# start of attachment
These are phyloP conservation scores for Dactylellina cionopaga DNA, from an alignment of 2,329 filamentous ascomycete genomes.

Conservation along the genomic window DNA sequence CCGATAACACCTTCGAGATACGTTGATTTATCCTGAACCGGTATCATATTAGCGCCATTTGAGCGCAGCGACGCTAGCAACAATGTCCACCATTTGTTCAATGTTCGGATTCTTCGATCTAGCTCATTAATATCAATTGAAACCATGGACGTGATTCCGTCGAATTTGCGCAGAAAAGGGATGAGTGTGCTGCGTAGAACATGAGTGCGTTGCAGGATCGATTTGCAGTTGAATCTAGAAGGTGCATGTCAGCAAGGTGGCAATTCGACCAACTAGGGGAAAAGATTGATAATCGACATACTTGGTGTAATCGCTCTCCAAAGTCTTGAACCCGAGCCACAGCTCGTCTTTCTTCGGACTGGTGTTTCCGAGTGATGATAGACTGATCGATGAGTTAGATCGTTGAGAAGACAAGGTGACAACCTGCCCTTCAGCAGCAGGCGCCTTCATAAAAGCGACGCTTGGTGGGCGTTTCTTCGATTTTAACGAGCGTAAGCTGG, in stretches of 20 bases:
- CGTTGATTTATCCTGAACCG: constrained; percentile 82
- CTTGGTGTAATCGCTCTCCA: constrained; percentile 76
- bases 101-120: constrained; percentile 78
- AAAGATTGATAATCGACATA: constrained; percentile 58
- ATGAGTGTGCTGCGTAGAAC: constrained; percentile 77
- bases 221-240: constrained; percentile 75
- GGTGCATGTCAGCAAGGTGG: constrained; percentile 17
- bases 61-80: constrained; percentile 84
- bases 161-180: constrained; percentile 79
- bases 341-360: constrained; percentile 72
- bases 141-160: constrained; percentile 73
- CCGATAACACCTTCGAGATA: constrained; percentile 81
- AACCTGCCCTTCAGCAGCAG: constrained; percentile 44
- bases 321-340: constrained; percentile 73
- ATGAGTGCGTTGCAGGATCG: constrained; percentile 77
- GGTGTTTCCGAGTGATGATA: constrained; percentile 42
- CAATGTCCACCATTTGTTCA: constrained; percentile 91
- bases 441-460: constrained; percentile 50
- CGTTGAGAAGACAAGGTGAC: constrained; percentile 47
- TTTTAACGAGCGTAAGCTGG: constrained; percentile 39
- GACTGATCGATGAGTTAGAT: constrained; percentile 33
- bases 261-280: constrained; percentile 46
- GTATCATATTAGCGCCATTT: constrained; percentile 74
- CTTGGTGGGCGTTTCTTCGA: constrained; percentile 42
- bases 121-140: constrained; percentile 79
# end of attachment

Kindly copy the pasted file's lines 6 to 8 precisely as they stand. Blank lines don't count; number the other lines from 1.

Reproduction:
- AAAGATTGATAATCGACATA: constrained; percentile 58
- ATGAGTGTGCTGCGTAGAAC: constrained; percentile 77
- bases 221-240: constrained; percentile 75